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Business owners along East Lancaster Avenue have pretty much seen it all –– druggies, drunks, panhandlers, thieves, trespassers. Just about anyone who operates a business along the city’s most notorious street has dealt with these problems and plenty more since the area fell into decline about 30 or 40 years ago. Scott Dyson, who owns the 20-year-old music retailer Competition Music, wasn’t too excited when he heard about the city’s potential plan to spend $107 million to increase mobility, attract shoppers, and give business owners along East Lancaster a much-needed boost. Dyson has heard this old song before.

The plan would focus on a portion of East Lancaster: six miles of six lanes divided by a median. Transportation officials want to remove two lanes –– one in each direction –– and add bus lanes, sidewalks, and bike lanes with buffers, or strips of concrete or landscaping that put space between oncoming traffic and pedestrians and bikers. Dyson immediately pointed out a flaw.

Scott Dyson, owner of Competition Music store: “None of these health nuts on bikes are going to be coming to East Lancaster to ride.” Photo by Madelyn Edwards.

“None of these health nuts on bikes are going to be coming to East Lancaster to ride,” Dyson said. “Mainly, the homeless and crack heads are going be on the bikes [for a] quick getaway.”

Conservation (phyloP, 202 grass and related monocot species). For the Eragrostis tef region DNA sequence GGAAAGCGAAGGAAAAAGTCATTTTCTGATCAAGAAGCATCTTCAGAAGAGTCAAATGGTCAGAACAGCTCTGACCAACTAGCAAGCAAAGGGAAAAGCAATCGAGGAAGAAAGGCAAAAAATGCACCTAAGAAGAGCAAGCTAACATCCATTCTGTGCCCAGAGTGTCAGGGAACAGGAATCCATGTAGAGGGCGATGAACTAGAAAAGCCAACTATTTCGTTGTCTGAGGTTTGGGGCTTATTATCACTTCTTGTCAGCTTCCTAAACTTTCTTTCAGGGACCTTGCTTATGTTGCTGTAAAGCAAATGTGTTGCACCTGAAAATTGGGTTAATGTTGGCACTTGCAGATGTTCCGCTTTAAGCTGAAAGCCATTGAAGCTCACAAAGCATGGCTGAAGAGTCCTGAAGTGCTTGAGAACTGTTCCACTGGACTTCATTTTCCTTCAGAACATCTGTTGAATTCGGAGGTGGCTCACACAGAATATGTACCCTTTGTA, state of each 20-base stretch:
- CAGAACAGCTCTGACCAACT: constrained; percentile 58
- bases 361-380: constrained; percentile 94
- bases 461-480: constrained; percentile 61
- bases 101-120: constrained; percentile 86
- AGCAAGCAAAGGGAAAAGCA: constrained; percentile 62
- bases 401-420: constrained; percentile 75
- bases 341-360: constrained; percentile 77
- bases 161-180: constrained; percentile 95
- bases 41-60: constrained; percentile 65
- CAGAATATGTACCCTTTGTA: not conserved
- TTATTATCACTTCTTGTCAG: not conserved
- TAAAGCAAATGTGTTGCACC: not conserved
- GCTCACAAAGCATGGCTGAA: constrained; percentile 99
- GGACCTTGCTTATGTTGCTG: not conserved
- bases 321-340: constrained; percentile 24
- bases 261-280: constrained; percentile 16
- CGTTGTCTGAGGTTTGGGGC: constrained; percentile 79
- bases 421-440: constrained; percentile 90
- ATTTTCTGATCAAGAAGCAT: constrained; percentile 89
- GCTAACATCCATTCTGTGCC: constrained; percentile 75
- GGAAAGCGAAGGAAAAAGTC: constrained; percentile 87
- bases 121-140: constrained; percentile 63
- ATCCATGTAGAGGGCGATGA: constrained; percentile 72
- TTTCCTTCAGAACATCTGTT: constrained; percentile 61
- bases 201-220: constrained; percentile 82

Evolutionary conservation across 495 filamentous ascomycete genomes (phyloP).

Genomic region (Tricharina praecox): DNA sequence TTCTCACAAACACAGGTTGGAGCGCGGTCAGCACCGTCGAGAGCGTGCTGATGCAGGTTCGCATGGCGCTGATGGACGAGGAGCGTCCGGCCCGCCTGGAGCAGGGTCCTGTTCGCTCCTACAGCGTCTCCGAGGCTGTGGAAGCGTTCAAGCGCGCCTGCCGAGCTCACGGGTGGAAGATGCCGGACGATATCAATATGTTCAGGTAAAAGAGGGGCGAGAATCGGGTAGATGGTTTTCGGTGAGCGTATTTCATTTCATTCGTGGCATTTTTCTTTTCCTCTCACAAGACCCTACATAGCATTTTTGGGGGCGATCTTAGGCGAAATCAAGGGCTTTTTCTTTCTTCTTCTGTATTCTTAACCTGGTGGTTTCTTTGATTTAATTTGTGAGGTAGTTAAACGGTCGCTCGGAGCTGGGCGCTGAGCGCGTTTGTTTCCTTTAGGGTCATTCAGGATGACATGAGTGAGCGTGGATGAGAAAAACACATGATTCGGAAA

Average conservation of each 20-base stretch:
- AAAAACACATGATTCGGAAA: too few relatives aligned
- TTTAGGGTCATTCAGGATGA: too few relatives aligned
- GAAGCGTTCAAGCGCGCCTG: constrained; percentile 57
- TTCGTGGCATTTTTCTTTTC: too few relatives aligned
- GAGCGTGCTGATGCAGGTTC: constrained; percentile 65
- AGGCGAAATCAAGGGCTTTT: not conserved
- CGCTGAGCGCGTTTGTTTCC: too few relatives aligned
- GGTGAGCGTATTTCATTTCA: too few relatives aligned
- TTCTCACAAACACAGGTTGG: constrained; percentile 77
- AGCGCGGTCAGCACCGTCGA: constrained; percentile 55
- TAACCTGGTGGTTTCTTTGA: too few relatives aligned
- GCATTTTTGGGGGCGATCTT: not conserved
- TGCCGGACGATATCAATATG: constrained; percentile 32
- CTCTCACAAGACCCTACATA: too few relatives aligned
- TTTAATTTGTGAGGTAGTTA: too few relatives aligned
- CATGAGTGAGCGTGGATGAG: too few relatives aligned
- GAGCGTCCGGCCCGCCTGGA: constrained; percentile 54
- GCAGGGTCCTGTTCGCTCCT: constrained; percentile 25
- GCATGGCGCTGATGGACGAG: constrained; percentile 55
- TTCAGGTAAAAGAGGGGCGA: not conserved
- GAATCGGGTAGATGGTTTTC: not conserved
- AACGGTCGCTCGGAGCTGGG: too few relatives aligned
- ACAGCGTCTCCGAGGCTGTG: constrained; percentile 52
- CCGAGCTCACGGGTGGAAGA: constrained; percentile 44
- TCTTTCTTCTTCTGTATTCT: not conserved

Dyson isn’t alone in his thinking. Business owners along the street doubt the plan’s ability to actually make much difference in their bottom lines. People working on the street that is Ground Zero for the city’s homeless population can’t miss the obvious signs of neglect. The street itself isn’t the problem. Drivers aren’t dodging potholes. They’re more likely to be swerving to miss a homeless jaywalker. Fixing the devastation in this part of town might take a miracle.

The powers that be, however, don’t seem to be lacking in hope, even if they’re short on cash.

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8 COMMENTS

  1. What a completely absurd article! First of all there are few to no shops for higher end or at the very least desirable shopping along Lancaster apart from a few mechanic shops, even fewer restaurants, Handley Feed Store, and the Winchester Gallery. Does the TIGER Plan have a plan to court better or more desirable business? As for biking lanes, they surely will not attract the type of bike traffic which would boost the east side. Perhaps, a few school children will use them, but then again every school age child I see gets a ride or uses FWISD buses. You are certainly not going to see serious bicycle hobbyists using the Lancaster corridor. Every bike owner that recreationally bikes in the east side takes their bikes to trails along the Trinity or public parks. As for public transportation it exists already but it will not attract urban transport to and from work for those who would be considered as desirable in our neighborhood. Those higher income workers who live in the east side, who I know, use DART transit, park their cars in the DART parking areas and then travel to Dallas.

    I’ll further research into this, but I think it will be wasted money and wasted use of traffic lanes. Another bunch of horse hockey from the Reekly!